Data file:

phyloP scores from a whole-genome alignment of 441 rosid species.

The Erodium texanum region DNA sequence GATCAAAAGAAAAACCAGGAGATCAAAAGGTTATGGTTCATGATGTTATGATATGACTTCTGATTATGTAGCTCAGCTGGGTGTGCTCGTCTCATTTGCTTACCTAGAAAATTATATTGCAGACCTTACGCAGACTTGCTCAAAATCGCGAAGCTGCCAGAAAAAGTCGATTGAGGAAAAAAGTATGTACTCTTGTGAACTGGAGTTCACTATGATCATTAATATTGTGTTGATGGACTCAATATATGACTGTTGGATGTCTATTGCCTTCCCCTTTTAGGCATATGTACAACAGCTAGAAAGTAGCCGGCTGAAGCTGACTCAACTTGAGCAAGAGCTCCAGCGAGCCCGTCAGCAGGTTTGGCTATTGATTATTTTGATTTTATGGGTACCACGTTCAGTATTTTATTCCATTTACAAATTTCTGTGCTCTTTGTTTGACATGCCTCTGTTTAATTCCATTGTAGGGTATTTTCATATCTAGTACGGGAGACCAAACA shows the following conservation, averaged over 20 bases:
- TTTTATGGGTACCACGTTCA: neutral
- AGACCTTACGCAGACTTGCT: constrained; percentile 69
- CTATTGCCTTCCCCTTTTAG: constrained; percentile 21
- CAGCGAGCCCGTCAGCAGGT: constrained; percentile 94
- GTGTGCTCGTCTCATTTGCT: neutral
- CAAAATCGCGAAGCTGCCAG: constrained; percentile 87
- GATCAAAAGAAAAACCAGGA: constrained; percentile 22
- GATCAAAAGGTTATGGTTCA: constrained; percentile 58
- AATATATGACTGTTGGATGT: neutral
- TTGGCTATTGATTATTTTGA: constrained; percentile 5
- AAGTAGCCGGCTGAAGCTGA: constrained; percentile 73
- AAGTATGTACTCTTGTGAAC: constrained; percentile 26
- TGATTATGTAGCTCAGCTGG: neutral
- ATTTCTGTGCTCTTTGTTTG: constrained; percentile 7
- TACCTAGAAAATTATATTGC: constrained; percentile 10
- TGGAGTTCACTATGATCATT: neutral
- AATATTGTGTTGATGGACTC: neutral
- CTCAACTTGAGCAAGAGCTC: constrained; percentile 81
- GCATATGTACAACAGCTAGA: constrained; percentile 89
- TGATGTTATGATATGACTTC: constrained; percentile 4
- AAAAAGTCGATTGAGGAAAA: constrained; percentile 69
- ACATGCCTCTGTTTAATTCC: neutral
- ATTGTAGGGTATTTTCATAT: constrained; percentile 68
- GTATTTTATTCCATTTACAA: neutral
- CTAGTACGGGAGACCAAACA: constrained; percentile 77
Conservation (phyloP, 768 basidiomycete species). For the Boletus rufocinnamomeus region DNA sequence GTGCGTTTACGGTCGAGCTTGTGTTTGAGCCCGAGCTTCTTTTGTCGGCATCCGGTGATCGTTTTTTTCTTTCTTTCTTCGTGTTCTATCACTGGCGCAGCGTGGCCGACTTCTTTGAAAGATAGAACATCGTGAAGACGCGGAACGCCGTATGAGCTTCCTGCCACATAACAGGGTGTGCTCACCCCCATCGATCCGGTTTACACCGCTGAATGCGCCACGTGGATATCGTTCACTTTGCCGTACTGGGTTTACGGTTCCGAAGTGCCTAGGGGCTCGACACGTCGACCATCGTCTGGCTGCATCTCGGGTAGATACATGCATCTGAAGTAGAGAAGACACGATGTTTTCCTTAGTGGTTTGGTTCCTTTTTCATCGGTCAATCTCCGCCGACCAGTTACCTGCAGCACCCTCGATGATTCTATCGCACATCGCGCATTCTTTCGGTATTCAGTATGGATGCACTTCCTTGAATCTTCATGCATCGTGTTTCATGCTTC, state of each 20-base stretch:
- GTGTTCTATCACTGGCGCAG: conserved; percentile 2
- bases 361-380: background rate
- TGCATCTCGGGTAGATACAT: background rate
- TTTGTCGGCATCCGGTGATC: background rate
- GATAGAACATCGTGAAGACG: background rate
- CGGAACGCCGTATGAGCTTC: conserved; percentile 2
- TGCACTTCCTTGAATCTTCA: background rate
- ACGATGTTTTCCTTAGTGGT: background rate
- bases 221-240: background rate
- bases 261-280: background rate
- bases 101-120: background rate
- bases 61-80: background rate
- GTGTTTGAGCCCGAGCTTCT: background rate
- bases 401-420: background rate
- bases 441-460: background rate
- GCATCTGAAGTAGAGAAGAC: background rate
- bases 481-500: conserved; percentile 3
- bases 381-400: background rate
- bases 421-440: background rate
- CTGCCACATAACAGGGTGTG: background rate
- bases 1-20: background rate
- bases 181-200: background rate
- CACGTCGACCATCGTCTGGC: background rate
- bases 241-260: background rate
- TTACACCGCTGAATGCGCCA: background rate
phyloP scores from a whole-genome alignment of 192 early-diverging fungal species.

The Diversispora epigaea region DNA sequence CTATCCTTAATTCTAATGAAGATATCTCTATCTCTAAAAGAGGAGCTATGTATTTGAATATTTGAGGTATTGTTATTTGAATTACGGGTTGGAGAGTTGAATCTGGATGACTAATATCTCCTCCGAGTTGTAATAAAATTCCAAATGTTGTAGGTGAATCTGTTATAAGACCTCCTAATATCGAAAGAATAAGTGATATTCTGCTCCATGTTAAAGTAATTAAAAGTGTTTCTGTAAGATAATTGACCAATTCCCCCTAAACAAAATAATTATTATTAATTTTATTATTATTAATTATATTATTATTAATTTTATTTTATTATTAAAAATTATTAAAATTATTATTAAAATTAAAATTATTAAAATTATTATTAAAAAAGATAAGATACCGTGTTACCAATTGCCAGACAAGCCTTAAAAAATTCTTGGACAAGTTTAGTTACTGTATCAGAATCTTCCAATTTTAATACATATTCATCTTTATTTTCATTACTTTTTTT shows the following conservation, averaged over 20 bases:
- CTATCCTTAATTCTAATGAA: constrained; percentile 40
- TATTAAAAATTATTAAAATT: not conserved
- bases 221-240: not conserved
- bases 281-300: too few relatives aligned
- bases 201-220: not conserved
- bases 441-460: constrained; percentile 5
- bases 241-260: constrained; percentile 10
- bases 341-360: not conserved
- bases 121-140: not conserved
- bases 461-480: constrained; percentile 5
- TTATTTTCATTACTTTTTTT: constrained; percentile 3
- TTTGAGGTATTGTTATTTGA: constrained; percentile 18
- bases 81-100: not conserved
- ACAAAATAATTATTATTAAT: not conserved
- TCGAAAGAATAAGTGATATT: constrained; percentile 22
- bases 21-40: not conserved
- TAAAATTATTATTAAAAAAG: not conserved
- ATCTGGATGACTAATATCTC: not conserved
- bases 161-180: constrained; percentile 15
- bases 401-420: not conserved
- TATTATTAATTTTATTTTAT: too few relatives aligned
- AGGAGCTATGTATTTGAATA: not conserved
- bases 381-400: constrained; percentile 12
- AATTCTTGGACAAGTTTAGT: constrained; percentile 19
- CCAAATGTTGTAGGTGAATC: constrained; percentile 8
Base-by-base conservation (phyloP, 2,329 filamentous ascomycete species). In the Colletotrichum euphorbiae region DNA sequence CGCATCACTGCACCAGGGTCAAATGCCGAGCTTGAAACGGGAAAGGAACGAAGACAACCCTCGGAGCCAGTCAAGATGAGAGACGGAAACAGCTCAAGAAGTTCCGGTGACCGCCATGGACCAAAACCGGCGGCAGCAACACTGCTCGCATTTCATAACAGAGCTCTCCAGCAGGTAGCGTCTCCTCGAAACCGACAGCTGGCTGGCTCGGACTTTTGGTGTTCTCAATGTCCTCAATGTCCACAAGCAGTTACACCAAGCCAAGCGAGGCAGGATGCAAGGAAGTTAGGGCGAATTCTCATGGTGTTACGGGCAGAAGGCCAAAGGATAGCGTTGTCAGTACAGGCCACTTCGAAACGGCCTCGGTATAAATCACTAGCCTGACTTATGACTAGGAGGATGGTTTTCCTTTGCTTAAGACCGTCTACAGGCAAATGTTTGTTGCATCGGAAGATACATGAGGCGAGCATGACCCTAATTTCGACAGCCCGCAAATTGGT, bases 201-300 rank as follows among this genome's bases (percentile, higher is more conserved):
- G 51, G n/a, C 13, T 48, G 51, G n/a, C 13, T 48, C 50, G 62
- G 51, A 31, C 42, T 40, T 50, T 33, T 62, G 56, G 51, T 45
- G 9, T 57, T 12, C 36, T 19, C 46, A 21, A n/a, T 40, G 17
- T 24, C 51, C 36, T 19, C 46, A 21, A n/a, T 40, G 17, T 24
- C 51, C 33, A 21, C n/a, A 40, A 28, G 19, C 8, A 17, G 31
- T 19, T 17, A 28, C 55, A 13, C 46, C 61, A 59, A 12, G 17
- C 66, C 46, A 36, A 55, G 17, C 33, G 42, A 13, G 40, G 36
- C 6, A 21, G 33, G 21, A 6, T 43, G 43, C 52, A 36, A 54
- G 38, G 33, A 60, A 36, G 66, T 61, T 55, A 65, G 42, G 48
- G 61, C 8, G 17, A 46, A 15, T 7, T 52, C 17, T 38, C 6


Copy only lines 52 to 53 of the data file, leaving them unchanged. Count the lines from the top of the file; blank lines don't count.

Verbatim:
- bases 241-260: background rate
- TTACACCGCTGAATGCGCCA: background rate